mercredi 5 octobre 2011

The Fruits of Fall

I'm always on the lookout for new plants and I often find myself stopping on the side of the road to investigate trees.  I've noticed a few "wild" fruit trees in the area and managed to bring a branch home from one of them.  The fruits are about the size of a crab apple and have a soft red blush on one side.

Service berries
 I've identified the tree as a service berry tree (Cormier, in French).  It is, in fact, not a wild tree.  Someone must have planted it a long time ago.  It's an old fashioned fruit tree.  Most people don't know about it.  It's actually a protected species in certain European countries.  The fruit can be used for jam making, but only after they've been bletted.  I'll go back and pick some before the first frosts.

Service berry leaf.
Most fruit trees give good dye color.  I've noticed that leaves that retain a lot of color after they've been dried are often a good source of dye. 
I decided to do a couple of test pots with some other odds and ends that I'd picked up on a walk with the kids.  The other pots were, Cornelian cherries, laurel leaves, lichen, and the leaves from the service berry tree.

Clockwise starting at top left:Cornelian cherries, laurel leaves, Service berry leaves, lichen "peltigera canina"
The berries stained the wool a nice shade of pink.  I doubt that the color will be light fast, but I do remember reading somewhere that some part of the cornelian cherry was used to dye the traditional Fez, red.  Maybe this was done with the bark or the roots.  The lichen "peltigera canina" didn't produce any color at all, which is odd, because this particular lichen is supposed to produce a yellow tan, possibly a soft pink with ammonia.  Maybe I didn't cook it long enough.  I did send it for a spin in the microwave, but that didn't seem to do anything.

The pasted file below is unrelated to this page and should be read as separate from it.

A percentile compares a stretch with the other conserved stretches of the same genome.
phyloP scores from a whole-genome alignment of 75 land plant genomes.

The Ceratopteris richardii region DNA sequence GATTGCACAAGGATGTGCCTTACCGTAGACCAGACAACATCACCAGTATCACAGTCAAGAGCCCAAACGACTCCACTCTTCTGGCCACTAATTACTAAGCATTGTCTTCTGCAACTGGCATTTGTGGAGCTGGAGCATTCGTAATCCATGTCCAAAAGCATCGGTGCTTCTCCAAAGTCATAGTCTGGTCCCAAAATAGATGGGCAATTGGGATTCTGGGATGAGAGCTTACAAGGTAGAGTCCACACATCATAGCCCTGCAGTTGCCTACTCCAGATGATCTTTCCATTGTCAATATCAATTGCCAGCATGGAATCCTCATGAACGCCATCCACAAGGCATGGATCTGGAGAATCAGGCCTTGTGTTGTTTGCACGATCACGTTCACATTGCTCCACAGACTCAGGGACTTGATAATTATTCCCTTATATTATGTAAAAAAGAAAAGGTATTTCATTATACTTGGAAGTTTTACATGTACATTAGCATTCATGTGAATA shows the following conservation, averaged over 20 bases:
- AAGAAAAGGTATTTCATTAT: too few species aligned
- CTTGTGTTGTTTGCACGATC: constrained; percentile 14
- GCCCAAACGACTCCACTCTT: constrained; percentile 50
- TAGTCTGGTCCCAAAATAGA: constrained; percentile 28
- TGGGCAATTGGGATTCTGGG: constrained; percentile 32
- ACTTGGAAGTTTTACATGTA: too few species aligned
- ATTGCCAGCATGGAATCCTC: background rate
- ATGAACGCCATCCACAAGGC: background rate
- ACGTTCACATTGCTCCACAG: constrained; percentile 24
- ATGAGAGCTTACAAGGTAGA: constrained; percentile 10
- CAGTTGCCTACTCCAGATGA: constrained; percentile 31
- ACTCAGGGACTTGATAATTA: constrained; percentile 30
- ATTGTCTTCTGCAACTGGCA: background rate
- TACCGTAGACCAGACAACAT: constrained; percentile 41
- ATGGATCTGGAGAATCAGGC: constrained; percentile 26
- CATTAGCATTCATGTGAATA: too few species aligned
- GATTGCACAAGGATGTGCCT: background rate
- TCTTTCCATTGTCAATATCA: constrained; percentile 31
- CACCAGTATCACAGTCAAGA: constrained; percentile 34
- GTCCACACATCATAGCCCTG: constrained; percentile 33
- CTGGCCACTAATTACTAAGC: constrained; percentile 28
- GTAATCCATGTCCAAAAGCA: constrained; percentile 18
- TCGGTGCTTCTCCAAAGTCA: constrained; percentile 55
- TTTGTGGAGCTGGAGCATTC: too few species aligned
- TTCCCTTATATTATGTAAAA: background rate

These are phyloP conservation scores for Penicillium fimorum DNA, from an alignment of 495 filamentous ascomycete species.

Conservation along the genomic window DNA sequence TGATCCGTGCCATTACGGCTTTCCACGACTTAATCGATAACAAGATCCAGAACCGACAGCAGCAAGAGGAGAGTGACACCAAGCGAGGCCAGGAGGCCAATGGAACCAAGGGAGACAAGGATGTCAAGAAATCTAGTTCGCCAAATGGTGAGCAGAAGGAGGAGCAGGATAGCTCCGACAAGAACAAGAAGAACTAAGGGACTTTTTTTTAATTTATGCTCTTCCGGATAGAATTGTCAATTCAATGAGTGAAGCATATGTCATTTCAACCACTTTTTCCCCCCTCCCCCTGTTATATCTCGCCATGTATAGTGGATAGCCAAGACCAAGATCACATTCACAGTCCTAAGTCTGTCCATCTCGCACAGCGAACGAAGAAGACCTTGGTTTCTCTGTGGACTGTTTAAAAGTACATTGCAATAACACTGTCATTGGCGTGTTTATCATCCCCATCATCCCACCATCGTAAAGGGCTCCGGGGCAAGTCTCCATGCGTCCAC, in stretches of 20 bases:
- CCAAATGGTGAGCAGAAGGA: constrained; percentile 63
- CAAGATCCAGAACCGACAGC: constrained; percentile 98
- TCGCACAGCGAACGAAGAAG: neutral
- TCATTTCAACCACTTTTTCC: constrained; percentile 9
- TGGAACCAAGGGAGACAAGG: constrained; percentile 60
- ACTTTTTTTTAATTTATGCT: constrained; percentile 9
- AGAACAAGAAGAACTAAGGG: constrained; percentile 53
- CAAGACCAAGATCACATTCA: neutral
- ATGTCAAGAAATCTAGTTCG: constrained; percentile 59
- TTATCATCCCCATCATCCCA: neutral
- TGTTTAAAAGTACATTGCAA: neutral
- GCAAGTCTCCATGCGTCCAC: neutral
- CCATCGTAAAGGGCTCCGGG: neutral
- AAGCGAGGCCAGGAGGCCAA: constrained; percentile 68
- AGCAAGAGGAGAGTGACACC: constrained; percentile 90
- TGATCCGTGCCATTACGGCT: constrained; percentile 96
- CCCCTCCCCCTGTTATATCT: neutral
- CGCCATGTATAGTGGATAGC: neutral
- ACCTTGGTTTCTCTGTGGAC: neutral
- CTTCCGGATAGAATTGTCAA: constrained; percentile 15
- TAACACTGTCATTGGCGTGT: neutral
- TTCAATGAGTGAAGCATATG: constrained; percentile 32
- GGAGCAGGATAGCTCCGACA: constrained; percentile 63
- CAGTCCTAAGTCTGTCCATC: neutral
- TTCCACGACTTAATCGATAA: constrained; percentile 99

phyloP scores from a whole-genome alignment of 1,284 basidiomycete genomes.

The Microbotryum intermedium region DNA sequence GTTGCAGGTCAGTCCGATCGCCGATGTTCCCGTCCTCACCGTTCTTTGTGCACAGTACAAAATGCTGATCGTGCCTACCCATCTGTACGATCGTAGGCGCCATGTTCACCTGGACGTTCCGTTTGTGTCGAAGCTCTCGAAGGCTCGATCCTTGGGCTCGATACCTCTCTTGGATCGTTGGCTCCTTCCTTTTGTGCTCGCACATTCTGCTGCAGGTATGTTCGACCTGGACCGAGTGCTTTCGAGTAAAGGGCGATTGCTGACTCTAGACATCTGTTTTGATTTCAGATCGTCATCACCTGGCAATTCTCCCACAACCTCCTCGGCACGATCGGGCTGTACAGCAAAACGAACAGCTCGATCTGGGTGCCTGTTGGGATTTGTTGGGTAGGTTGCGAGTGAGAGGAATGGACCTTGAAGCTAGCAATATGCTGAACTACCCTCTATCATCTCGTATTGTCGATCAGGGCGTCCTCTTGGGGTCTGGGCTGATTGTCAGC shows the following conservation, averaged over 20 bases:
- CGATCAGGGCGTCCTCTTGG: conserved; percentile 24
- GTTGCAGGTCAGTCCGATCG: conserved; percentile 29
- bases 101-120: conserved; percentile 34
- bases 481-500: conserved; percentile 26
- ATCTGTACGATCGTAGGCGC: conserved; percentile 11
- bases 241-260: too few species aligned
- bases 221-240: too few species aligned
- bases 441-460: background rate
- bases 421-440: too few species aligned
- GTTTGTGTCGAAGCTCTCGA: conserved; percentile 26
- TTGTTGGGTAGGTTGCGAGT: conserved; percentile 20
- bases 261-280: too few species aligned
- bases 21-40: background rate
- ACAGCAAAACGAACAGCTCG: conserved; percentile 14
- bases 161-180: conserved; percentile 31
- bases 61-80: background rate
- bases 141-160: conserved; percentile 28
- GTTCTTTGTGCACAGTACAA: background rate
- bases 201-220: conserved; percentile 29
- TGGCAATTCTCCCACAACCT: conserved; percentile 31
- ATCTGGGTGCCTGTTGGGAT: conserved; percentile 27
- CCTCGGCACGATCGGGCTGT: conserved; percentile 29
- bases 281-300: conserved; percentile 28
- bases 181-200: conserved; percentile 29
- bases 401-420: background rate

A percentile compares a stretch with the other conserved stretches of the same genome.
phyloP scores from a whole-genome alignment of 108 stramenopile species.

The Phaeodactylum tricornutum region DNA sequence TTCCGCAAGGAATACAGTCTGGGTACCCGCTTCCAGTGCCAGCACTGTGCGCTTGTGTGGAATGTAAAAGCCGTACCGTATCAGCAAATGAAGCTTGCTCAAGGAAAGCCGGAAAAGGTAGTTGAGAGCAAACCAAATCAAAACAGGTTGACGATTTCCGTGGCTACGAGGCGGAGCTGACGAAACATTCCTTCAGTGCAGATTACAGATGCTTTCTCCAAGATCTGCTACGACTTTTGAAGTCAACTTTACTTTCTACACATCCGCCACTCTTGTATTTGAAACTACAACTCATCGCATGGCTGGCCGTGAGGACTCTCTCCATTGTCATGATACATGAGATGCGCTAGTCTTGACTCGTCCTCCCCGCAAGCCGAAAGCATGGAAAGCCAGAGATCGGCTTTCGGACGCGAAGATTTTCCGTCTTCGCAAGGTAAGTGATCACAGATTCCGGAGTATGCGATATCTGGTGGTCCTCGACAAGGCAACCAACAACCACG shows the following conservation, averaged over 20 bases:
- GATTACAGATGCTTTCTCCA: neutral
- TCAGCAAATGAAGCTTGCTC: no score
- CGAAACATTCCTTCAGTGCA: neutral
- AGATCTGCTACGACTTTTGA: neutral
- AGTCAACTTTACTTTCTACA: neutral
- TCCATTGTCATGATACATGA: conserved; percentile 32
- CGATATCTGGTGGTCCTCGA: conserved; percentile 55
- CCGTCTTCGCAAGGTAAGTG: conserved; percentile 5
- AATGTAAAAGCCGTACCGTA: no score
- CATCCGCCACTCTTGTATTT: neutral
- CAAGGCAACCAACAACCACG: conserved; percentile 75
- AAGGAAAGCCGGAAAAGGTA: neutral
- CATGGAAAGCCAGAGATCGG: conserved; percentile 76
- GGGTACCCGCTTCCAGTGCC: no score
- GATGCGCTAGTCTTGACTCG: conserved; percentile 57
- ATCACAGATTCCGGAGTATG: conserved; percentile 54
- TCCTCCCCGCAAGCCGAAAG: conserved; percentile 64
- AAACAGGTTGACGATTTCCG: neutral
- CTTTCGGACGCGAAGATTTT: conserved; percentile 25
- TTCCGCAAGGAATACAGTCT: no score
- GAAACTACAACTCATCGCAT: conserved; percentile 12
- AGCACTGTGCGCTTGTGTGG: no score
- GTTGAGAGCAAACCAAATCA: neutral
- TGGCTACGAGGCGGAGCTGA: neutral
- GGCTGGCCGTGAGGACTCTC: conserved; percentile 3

Left to Right:Service berries, Service berry leaf test, laurel leaf test, Cornelian cherry test
The laurel leaves produced a soft yellow, but the service berry leaves dyed the wool a very bright shade of yellow.  The leaves are an interesting shape and should work well for leaf impressions.  I'd like to do a test with my copper pot.  Maybe they'll make a good green.  All of my samples were mordanted with alum and processed in glass jars with tap water.
I'll leave you with a photo that I took of a pear.  The colors reminded me of my test samples.  I'd love to dye a skein of sock wool with these soft Fall colors.

A Fall pear

3 commentaires:

  1. I just left a message but it seems to have disappeard? Well, anyway... really exciting experiments you are doing there! Now I wish more than ever, we had more fruit-trees here in Iceland! :-) But we do have a lot of different lichen, that gives beautiful colours - my favorite one gives many different shades of brown.

  2. We have a lot of lichens here too. I'm looking forward to doing more extensive tests with them.

  3. Dear Julienne, I'm a French designer and I'm very impressed by your work! Could we talk by mail? Send me a message at
    Thanks a lot!